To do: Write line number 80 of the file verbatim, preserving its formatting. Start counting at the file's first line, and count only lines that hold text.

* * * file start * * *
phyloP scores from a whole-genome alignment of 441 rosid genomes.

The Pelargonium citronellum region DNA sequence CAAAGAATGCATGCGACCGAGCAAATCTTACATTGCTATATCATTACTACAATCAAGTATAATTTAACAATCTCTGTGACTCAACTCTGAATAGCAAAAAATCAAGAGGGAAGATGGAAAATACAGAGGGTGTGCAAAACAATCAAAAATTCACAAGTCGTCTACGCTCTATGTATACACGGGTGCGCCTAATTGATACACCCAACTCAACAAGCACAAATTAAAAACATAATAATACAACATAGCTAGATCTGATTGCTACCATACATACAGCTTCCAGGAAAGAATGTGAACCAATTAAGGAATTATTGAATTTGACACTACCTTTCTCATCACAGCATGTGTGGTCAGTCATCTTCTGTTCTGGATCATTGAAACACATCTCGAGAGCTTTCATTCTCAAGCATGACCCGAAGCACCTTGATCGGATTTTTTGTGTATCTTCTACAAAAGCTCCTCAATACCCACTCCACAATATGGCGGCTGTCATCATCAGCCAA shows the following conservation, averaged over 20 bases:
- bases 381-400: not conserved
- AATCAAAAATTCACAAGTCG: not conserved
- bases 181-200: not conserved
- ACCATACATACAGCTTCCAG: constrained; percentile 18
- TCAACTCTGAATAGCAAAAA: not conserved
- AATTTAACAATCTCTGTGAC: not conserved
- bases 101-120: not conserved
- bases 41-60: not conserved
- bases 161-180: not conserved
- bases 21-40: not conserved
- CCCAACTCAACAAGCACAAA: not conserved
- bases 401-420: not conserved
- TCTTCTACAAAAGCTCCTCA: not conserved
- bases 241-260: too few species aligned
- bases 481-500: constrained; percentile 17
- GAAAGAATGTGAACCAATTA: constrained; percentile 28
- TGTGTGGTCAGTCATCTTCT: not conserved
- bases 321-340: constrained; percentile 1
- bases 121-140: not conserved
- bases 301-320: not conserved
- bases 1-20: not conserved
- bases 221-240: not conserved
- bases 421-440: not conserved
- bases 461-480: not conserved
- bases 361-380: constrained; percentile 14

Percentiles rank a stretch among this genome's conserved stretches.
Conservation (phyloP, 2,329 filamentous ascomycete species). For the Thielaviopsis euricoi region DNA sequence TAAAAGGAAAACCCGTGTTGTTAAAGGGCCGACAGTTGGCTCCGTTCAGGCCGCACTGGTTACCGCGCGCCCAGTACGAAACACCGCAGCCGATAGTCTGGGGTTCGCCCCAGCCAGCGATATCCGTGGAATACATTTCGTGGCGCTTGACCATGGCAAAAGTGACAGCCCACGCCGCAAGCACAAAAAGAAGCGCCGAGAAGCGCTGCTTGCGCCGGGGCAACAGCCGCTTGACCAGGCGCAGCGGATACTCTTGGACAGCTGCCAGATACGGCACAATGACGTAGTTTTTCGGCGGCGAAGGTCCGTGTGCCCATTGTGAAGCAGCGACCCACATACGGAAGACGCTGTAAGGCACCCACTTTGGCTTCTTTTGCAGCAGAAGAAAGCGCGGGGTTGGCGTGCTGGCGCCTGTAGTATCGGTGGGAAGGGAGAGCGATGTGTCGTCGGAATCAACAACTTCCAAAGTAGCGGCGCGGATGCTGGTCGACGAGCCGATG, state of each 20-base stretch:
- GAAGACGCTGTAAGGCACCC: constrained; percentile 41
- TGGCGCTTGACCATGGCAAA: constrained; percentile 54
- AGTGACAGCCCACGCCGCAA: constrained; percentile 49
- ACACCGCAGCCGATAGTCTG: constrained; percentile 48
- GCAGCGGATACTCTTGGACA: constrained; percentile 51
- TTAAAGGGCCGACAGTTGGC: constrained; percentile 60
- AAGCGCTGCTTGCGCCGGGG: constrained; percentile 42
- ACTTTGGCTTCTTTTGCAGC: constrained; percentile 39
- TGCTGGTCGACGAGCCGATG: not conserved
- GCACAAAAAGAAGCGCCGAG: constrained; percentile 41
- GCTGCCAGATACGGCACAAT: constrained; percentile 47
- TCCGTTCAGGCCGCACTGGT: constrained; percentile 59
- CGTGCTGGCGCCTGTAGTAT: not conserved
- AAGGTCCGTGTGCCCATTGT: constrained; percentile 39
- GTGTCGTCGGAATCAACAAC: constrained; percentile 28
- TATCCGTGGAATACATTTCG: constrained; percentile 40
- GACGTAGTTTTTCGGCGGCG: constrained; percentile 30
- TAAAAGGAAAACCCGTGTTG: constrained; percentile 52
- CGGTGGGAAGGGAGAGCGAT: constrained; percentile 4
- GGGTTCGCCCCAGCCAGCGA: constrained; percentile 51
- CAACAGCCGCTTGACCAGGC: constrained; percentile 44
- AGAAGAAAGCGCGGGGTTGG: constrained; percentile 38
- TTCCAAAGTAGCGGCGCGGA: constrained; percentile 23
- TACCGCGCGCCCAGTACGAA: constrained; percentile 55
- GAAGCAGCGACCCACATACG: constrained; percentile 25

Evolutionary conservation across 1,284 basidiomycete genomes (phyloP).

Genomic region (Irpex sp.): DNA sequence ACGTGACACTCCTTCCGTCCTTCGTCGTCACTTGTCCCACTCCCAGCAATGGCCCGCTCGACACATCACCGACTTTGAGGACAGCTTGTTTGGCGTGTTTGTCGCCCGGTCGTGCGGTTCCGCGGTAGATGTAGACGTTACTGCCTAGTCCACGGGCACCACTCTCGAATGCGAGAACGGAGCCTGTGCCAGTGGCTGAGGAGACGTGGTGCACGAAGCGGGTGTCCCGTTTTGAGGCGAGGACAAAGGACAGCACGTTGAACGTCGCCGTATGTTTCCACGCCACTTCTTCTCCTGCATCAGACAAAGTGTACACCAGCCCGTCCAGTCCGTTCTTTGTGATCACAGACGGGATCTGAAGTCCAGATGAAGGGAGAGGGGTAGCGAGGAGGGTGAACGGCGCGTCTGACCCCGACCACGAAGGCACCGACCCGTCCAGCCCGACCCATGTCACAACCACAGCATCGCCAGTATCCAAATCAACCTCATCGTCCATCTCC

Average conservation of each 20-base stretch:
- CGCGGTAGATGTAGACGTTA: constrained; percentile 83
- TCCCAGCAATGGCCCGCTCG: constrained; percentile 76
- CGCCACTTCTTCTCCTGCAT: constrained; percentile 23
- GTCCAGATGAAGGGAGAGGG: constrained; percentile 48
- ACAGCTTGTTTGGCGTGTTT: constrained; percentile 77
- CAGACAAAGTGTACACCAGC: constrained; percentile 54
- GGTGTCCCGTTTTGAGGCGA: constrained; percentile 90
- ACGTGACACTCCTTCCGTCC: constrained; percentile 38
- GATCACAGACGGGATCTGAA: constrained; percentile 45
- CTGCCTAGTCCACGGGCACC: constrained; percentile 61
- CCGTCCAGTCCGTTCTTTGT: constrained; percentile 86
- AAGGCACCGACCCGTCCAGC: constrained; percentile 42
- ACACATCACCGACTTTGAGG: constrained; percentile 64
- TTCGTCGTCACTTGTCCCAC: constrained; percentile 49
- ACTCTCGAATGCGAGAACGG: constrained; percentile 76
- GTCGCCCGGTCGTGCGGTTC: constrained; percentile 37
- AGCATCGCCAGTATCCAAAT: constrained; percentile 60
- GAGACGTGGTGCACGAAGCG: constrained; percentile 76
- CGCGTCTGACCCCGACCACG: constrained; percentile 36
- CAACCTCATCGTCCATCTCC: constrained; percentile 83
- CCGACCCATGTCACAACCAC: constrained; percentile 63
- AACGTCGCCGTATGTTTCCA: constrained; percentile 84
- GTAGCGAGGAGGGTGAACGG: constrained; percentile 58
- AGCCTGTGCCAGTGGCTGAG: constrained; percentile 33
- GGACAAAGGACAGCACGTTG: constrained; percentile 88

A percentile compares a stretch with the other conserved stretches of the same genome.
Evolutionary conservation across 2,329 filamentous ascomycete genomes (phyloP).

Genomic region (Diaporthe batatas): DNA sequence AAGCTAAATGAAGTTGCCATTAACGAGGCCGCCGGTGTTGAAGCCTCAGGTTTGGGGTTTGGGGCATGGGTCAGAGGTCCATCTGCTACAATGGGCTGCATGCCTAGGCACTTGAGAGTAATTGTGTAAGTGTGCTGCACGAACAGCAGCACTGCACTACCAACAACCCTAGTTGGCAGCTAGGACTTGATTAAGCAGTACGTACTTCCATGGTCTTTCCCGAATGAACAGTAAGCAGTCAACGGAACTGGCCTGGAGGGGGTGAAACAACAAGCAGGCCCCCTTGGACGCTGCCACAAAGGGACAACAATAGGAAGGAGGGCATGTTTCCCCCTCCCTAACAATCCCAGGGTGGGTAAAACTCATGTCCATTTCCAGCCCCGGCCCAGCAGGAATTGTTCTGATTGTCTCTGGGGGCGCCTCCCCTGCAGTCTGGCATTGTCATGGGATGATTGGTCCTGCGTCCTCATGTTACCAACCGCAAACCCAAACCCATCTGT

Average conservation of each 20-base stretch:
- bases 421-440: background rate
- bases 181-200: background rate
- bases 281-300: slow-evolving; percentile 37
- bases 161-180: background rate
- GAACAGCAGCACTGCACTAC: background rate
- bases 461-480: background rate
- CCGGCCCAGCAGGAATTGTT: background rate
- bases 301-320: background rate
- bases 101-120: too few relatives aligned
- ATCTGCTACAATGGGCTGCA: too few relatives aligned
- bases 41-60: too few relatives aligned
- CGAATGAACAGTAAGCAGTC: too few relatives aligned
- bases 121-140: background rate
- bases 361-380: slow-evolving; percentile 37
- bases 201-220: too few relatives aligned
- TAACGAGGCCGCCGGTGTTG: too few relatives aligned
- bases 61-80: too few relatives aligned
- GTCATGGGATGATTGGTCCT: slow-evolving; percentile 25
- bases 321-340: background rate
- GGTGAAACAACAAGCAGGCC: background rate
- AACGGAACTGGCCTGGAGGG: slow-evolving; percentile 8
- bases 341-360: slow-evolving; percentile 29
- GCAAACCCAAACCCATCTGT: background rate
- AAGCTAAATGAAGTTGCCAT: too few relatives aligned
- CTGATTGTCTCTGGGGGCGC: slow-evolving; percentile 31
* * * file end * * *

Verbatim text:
- GTAGCGAGGAGGGTGAACGG: constrained; percentile 58